From the archives, vol. 45
Here’s a secret for you – this image almost wound up in the dumpster on several occasions. I could never seem to process it in a way that brought out the subtle light and colors that I saw at the time. That’s the thing about cameras – as good as they’ve become, they still don’t “see” like the human eye can. That’s one of the reasons we post-process, to enhance what was captured, in order to bring the image more in line with the actual scene. That’s why the “purist” notion of no “manipulation” is so silly. What comes out of the camera is often not a pure, accurate representation of what we photographed, because of the current limits of imaging technology. That doesn’t even take into consideration the times when we’re creating an image that’s an artistic interpretation of a scene, rather than a documentary style image, which for me is most of the time. In those instances post-processing is a valuable and necessary part of the process of fulfilling one’s creative vision and creating a pleasing image. As I’ve stated before, this is nothing new. Film shooters “manipulated” their images using darkroom techniques. If you doubt this, I suggest taking a look at this post by Chase Jarvis. Today we have a digital darkroom in the form of Photoshop, Lightroom, and all the other various programs and plugins that are available. If you think Ansel Adams wouldn’t have used Photoshop, then you don’t really understand how he, and most other film photographers worked.
Every image that’s ever been created is a manipulation. How you choose to frame a scene, what you leave in, what you leave out, that’s manipulation. You’re deciding what the viewer sees, and what they don’t see. Ever make an image of a beautiful patch of flowers next to garbage can, or some other unsightly object? If you framed those flowers in a way that left the unsightly object out of the image, that’s manipulation. You’ve altered the true nature of that scene, for artistic reasons. The focal length you choose, the f-stop you choose, depth of field, focus point, white balance – all manipulations, all things that have the potential to alter reality in some way. Or at least the amount of reality one can hope to capture when photographing a three dimensional object with a tool that can only render in two dimensions… which is itself a sort of manipulation. You manipulate an image dozens, if not hundreds of ways, before you ever press the shutter. Even if you shoot jpegs rather than RAW with post-processing, with the camera at it’s default settings, there’s manipulation going on. The camera itself is choosing the levels of contrast, saturation, white balance, sharpness, etc, and cameras from different manufacturers will each render the same scene in a slightly different way… so you still won’t be achieving a “pure” result.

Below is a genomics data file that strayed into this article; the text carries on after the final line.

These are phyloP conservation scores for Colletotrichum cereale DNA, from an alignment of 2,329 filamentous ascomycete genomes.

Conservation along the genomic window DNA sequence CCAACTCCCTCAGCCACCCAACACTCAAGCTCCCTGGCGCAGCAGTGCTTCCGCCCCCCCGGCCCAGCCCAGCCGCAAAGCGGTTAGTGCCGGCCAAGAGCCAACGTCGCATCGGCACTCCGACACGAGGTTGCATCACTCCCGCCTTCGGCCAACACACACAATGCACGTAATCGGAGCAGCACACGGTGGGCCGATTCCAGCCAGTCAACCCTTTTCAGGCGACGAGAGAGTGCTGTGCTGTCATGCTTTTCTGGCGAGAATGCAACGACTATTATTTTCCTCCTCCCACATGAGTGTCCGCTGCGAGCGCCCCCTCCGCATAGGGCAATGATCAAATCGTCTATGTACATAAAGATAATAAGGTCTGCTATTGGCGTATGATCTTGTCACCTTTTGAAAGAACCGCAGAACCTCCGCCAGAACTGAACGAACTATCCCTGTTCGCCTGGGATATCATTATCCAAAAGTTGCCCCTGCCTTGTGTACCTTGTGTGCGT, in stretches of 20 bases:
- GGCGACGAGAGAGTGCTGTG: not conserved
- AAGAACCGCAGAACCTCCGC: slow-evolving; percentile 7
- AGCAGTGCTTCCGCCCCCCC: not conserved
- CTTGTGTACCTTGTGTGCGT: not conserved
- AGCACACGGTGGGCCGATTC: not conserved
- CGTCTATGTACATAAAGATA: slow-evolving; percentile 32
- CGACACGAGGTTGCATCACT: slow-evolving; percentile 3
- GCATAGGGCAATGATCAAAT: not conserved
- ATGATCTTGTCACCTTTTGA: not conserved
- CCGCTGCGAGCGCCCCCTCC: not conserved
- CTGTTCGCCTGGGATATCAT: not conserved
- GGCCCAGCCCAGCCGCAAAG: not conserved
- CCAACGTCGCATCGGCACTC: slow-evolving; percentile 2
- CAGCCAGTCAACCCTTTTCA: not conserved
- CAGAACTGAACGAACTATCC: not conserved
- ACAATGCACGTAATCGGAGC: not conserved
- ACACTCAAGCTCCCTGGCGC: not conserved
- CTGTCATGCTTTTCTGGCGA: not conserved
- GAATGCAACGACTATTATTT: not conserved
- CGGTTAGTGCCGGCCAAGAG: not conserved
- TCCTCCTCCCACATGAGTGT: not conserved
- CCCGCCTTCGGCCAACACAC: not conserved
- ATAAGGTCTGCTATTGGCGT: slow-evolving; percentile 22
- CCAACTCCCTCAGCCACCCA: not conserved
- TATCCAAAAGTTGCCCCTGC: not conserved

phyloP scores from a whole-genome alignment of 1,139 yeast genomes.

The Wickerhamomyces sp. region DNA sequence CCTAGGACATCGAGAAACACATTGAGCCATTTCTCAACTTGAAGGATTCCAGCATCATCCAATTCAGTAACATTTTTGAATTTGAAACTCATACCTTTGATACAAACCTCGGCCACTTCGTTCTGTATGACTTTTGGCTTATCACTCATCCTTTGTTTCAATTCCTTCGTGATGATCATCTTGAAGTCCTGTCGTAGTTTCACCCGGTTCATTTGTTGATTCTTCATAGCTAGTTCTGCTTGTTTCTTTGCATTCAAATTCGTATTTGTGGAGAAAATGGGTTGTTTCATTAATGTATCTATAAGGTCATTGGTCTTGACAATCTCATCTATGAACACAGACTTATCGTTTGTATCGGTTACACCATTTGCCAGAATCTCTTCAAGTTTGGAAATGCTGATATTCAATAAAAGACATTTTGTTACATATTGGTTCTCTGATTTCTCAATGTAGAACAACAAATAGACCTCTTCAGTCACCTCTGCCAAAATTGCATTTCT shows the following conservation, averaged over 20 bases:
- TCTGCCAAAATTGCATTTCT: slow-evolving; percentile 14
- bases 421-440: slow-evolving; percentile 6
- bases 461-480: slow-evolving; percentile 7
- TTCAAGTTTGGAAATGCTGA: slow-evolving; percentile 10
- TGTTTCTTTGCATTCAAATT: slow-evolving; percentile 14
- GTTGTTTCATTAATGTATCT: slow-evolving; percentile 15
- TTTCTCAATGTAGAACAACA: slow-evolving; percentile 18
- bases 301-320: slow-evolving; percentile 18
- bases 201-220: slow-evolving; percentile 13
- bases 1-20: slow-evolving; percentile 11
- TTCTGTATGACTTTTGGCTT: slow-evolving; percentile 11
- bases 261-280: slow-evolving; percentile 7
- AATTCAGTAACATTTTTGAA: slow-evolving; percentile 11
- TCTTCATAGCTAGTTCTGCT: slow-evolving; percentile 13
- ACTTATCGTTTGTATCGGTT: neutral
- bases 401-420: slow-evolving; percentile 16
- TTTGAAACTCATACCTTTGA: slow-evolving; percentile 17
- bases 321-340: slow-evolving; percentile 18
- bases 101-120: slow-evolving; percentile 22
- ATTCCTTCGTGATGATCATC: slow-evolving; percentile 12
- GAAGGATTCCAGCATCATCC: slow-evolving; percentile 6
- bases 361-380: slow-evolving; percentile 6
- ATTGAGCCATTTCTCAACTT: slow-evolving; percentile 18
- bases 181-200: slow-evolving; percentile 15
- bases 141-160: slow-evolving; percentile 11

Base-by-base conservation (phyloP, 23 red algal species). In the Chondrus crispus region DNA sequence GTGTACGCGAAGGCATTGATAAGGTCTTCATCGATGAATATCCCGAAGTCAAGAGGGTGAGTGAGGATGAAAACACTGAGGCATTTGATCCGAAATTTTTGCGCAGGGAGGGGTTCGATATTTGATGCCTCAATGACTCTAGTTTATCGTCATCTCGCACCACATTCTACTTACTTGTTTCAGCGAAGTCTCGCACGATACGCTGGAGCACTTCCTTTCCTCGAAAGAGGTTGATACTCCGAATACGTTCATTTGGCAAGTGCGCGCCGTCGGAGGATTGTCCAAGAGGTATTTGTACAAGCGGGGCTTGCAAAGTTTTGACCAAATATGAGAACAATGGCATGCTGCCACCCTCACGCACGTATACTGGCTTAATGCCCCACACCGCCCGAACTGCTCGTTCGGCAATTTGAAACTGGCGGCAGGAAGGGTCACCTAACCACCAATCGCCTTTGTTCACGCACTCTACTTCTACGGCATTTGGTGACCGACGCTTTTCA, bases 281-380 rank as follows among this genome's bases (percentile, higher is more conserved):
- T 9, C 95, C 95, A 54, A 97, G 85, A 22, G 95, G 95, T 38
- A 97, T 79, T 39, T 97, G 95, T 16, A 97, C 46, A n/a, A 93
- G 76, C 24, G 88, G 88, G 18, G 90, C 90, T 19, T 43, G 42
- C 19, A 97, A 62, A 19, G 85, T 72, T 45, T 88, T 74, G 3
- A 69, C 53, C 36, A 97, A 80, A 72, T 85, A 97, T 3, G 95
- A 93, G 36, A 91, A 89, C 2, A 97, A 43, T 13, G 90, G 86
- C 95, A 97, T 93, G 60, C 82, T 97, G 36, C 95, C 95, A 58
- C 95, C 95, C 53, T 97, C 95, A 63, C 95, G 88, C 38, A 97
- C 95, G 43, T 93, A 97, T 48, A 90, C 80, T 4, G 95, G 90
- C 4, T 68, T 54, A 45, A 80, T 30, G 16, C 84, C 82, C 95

Besides, I’m not all that interested in reality. Don’t just show me something beautiful, show me why it’s beautiful to you. Use your artistic and technical skills, and any other tools available to communicate through your image the feelings and emotions that are evoked in you by the scene you’re capturing. Create an image that communicates something essential about your subject, something a mere snapshot could never communicate. In other words, don’t worry about purity or accuracy – make some art.